I’d arranged to chat with the latest Indonesian guitarist to join the MoonJune stable after his gig last night at the Rolling Stone Café in Jakarta’s enclave of the wealthy. But apart from giving high fives and hugs to his many friends, he was still so full of nervous energy that he needed a while to come down from the high he’d left us all in that he needed a period of calm.
The occasion was a showcase of his album due for international release on MoonJune Records in November, A Man’s Relationship With His Fragile Area, an album I’ve been listening to for a couple of months. To say that this is unlike anything else you’re likely to hear would be an understatement, yet there are echoes of which keep you engrossed and returning to.
Tesla’s label for his musings is neo-classical; I’d accept that. Jazz, it isn’t, although senior jazz guitarist Agam Hamzah was there, as was Chico Hindarto, the promoter of such gigs as Pat Metheny’s first in Jakarta back in 1995, and the MoonJune artists I Know You Well Miss Clara next month.
Tesla’s group was kept under a tight rein, with every key and instrument change choreographed and synched so tightly so that the first number from the album Chin Up was note and tempo perfect.
The group is a four piece with drums played by Desal, bass by Khrishna and a variety of woodwind instruments by Hulhul. His main instrument is the clarinet, but variety was added with a bamboo flute, a descant recorder (which I learnt to play way back in elementary school), and for discord, a tarompet pencak, which is a double-reed woodwind instrument from the Sunda (Bandung) area of West Java generally used to accompany the martial art form of pencak silat .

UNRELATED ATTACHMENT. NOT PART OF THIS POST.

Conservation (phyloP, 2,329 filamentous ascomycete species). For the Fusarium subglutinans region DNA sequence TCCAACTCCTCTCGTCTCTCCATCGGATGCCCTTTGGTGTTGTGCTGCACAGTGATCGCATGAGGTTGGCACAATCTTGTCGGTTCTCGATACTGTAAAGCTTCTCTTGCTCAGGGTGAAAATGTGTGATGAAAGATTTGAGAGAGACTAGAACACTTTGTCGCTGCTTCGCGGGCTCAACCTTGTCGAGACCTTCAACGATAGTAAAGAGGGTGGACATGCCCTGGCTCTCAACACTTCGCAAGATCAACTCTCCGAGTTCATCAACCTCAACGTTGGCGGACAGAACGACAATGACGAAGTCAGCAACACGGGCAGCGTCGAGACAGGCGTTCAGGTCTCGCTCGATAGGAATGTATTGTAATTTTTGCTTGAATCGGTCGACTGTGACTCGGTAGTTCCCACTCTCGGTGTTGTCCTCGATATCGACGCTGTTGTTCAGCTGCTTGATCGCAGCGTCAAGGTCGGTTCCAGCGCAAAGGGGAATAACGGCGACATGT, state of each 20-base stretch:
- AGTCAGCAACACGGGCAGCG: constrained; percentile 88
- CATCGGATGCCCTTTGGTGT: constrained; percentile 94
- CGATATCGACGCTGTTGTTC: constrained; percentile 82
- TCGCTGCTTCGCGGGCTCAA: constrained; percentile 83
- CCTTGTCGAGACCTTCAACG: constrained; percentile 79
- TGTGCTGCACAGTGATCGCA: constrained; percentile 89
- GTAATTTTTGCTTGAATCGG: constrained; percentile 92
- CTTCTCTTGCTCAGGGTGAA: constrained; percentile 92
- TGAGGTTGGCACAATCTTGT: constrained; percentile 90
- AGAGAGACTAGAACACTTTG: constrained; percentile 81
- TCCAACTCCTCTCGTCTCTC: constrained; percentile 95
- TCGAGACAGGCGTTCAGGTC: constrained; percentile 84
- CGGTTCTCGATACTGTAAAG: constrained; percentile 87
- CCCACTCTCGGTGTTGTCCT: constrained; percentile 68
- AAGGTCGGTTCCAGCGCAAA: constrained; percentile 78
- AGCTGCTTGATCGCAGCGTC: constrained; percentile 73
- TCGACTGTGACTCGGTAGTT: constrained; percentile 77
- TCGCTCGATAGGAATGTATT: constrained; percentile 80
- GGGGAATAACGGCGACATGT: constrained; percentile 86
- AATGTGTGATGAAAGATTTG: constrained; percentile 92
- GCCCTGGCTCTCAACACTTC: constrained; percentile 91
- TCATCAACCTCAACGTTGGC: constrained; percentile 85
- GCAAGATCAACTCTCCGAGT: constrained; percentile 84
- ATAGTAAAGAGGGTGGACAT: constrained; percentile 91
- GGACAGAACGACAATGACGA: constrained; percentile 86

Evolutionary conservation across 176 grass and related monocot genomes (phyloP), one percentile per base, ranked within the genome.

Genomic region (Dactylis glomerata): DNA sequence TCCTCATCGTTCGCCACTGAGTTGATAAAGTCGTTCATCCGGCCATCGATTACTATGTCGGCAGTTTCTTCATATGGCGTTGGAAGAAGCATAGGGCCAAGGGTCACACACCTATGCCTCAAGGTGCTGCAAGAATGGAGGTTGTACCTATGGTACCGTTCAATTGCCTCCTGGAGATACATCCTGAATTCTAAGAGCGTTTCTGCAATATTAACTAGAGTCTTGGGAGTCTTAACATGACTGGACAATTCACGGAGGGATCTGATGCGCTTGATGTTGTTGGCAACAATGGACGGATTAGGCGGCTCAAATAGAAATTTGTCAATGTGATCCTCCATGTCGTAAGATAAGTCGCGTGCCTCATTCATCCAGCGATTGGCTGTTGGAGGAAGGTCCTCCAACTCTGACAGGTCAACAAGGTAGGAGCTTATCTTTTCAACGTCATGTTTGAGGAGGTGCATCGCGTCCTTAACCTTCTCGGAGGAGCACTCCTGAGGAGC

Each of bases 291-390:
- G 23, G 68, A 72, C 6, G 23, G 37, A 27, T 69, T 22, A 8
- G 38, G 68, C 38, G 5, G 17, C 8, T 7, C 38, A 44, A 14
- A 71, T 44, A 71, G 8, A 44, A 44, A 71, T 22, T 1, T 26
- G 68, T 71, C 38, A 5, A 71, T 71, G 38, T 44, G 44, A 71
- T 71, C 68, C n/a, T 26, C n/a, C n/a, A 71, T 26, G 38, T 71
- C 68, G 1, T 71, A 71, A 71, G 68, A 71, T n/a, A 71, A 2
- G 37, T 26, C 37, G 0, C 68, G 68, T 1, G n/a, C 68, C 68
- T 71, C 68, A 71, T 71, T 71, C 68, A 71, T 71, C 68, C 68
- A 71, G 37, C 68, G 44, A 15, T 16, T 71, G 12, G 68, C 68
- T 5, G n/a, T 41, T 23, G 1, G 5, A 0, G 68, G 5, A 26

I noted the following about The Sweetest Horn: it opened with a whistleable marching band nursery melody played on descant recorder with a drum beat, joined by skittering drums, then guitar and clarinet playing as children do, until they combine to build an echo of an express train which gradually comes towards a halt: a guitar lead pastoral theme takes over, but with underlying menace from the bass.
Time passed, surprisingly fast, and for this listener it all came together with the final number, Where Are We Now? (which is not on the album): ah, I thought, I now understand it. Where it all made sense was that I felt that the group was given freedom to play, to stretch themselves, albeit with a continued measure of synchronicity.
Tesla has carved a very interesting musical path, and I really look forward to trailing behind to discover where his muse takes him next, especially if he takes time to let his innate curiosity relax and enjoy the view. After all, it’s not the destination which is of importance, but the journey itself.